It may seem that water is abundant to cater to our needs however, this perception can be overturned by the mere fact that our water resources are depleting like any other. Unfortunately, Pakistan is among those countries where the dark clouds of water scarcity loom and according to the various statistics by 2040 the country will hit absolute scarcity by 2040. Real estate and water are both linked together in multiple ways, be it the provision of water in the households or be it the water used for land irrigation the real estate sector has major stakes in the availability of water.
Graana.com through this blog brings to the light how water can be best managed and conserved in order to meet the upcoming challenges. Almost every country is encountering a conundrum where the growing population, water scarcity and increasing demand for housing are creating unprecedented challenges for the authorities. By adopting smart water management techniques Pakistan can avoid water scarcity in the forthcoming time.
Concept of Smart Water Management
As evident from the name, Smart Water Management is a system assisted by technology in order to manage the supply of water in the cities. This system can become an efficient tool of managing water and promoting the agenda of sustainable development as it reduces the operational cost while considering the supply and demand of water. Smart management is all about collecting real-time data and then communicating it to the managers and system operators.
In developing countries, this concept is gaining popularity as it is helpful in reducing the transaction cost which otherwise puts a burden on the financial budgets of the municipalities. This technology can provide incentives to the private sector to employ the latest technology which can prove useful in strengthening the supply of water in the localities.
Smart Cities and Water Management
Sustainable development has become a major talk of the town. In the discourse of smart cities, smart water management occupies a dominant position. By employing technology in water management, ad-hoc decision making can be avoided in view of the real-time data. In order to pursue the smart water management system a central authority can be created which can collect data from various organisations for smart water management. The European Union (EU) under its UrbanWater project has developed a web-based urban water management system for effective urban water management. Through the assimilation of estimates based on weather predictions and surface water reserves, customers will be able to obtain the right information to effect change in consumption patterns in urban areas.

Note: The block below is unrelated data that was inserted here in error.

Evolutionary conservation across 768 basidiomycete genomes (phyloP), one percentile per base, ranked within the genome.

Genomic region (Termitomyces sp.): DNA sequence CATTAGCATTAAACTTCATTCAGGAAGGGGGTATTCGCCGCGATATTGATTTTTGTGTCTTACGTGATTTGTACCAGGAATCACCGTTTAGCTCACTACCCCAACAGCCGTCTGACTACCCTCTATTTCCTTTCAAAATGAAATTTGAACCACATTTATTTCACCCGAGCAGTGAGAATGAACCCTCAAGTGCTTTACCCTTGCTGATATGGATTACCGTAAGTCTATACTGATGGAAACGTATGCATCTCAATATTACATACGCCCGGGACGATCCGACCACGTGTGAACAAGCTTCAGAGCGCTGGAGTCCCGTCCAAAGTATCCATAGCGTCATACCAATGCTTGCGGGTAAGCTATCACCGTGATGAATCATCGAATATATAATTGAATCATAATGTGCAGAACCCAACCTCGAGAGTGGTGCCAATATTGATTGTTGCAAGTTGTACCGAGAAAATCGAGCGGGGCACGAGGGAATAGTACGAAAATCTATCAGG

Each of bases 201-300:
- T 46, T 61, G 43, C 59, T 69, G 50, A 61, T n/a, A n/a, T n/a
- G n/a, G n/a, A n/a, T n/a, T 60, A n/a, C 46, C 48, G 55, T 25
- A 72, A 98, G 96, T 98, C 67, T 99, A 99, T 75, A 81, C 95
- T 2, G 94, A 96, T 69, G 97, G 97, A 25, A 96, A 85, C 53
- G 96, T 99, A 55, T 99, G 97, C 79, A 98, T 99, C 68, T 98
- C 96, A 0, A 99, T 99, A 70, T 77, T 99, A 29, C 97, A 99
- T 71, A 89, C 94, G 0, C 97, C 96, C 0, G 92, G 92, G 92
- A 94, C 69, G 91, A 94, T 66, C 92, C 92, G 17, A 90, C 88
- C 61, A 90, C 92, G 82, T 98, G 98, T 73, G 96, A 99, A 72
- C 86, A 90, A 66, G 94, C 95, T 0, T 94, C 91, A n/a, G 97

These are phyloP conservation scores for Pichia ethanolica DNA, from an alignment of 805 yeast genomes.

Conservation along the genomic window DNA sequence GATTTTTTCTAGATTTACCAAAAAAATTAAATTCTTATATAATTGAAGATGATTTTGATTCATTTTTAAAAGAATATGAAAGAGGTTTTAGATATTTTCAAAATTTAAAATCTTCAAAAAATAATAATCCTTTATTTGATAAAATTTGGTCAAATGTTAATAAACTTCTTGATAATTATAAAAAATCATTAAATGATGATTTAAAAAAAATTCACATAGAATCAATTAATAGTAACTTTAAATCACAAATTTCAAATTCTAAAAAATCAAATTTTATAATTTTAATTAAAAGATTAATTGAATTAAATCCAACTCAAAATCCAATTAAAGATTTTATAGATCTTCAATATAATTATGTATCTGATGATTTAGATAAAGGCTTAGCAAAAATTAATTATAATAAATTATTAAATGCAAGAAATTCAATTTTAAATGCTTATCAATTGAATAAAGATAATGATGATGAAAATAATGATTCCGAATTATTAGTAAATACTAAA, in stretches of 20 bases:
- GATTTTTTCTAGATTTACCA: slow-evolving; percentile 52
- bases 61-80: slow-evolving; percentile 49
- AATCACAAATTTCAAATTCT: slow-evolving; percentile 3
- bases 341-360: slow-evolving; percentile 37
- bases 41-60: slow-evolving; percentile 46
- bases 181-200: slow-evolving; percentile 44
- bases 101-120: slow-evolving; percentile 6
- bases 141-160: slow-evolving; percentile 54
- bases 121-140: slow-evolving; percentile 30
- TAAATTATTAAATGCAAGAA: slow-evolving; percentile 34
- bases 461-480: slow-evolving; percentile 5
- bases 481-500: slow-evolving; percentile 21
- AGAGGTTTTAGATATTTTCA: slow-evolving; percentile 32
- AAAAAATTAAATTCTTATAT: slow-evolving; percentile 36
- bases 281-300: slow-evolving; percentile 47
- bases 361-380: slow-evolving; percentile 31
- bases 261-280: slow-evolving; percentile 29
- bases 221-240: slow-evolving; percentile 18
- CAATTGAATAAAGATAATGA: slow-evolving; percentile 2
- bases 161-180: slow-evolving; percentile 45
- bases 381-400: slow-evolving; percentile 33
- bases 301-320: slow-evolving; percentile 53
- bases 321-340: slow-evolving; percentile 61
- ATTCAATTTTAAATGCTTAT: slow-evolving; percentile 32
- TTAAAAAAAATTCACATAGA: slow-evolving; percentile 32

As per the statistics, the per capita consumption of water in Pakistan is 30ltr per capita per day. The variability in the supply of water depends on the variation in season, and the usage of individuals at every hour. For collecting real-time data smart meters can prove handy as they have the ability to collect information and transmit information in a prompt manner. Some examples of smart meters include flow meters, rain gauges and acoustic devices. Singapore has taken the lead in smart water management as it has established a Public Utility Board for Smart Water Grid System. In Punjab 86pc of the urban population is dependent on the water supply scheme, tap water and electric motor.
Reduction of Non-Revenue Water
One of the major problems that the water supply in rural and urban areas face alike is the non-revenue water (NRW). The term is used to describe a phenomenon where the water is lost before it reaches the homes in the form of leakages, lapses in metering, and illegal connections. This is the foremost challenge that is being encountered in urban management. This conundrum is specific to South Asian states where water conservation is given the least focus and most of the water is wasted before it even reaches the households. By adopting Smart Water Management (SWM), non-revenue water can be conserved and utilised.
Equity in Billing
Smart technologies to water management can bring a new transformation in the billing of water as a billing system based on equity can be introduced. Depending on the usage of water a consumer can be charged depending on his consumption rather than charging a consolidated amount which helps to negate the free riders who consume water more than any other consumer.
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